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Explain what is meant by 'moral relativism'

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a) Explain what is meant by 'moral relativism' Before we can discuss this question in more depth, we must simply give a definition for moral relativism. Moral relativism is a theory, especially in ethics, that conceptions of truth and moral values are not absolute but are relative to the persons or groups holding them. From this definition I can go on to further discuss moral relativism and briefly explain what is meant by the opposed view of relativism as well as other terms related to moral relativism. Moral relativism is the belief that morality does not relate to any absolute principles of right and wrong, but that 'good' and 'bad' are dependant on culture and circumstance. The opposite of moral relativism is absolutism. Absolutism declares that there are universal standards of right and wrong, whether or not they are agreed with by people, and independent of individual circumstances. According to an absolutist such as Immanuel Kant, if moral rules are right then they should apply to everyone, without making any exceptions for different people or special circumstances as the laws should be 'universalisable'. ...read more.


We therefore cannot try to enforce ways in which societies live, for example, if one civilization believes that elderly relatives should spend their last few years being cared for in a nursing home, whilst another culture may disagree and say it is the families duty to care for their elderly relatives, then they could both be right in their own ways, according to their own social codes. Some moral relativists believe there is no valid way of proving whether one belief is right or one belief is wrong as everyone has different moral beliefs, however they do know that even if we cannot know certain types of behaviour are wrong, all the same it is justifiable to make laws for the protection of humanity, and to penalize those people who chose to go against this 'social contract'. The definition of 'good' is then said to be no more than 'what which is socially acceptable'. However, something could be right in one circumstance, but wrong in the other. For example, lying might be considered right if it was done in order to get a good result, like misleading an enemy in order to save lives. ...read more.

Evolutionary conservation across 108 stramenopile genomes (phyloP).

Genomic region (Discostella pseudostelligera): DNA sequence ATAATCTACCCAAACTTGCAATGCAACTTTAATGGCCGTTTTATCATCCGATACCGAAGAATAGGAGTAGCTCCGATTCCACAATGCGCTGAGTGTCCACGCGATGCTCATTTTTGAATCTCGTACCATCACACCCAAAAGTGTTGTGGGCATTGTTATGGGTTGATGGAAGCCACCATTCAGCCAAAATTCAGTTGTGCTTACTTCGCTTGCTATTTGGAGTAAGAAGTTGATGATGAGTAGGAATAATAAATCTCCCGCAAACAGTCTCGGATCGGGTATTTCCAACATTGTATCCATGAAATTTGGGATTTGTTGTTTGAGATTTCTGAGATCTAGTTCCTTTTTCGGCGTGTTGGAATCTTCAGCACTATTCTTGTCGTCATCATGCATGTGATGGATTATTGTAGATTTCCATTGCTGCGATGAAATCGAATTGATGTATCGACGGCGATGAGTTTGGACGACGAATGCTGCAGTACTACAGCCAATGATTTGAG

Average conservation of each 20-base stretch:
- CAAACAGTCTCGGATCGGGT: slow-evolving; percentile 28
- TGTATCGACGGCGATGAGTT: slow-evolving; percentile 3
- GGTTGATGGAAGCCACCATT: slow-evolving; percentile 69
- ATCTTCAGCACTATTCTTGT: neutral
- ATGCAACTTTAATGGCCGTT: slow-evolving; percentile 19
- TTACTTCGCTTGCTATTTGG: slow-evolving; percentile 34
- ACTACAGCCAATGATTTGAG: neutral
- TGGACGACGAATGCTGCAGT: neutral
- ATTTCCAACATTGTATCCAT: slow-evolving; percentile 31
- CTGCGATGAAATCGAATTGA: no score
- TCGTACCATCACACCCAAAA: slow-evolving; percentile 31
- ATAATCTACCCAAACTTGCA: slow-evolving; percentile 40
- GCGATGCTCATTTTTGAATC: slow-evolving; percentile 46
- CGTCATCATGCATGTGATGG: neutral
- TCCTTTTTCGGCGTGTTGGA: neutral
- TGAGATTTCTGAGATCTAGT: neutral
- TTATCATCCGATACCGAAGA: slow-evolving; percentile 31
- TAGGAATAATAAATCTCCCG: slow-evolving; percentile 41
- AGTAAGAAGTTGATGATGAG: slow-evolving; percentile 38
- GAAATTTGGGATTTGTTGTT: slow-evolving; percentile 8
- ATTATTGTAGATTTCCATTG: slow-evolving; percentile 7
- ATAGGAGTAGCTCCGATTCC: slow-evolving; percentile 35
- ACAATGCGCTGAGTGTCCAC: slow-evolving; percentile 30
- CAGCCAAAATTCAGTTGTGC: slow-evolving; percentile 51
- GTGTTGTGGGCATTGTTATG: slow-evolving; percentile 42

By letting Charlotte suffer for longer, this could be seen as the doctors hurting her. However, the situation ethics theory is no accepted by everyone. It has been rejected by some Christian Churches, most notably the Roman Catholic Church. To conclude, a general summary of what has been said about moral relativism is that there are some things which are usually right or wrong, but nothing which is absolutely so, because there is always the possibility of circumstances which call for exceptions to be made. In addition, judgements about other people's morality can be justified but never absolutely. However we must also remember that in ethical terms, to maintain that some things are right and other things are wrong, and that these things are fixed for all time and all people, is called absolutism and is the opposite to moral relativism. Reviewing situation ethics, we know that the two extremes of antinomianism cannot work, so therefore the overriding moral principle of decision-making is love (agape) and nothing else. A key aspect of situation ethics is thus to use the best loving method to help someone in their particular situation. ...read more.

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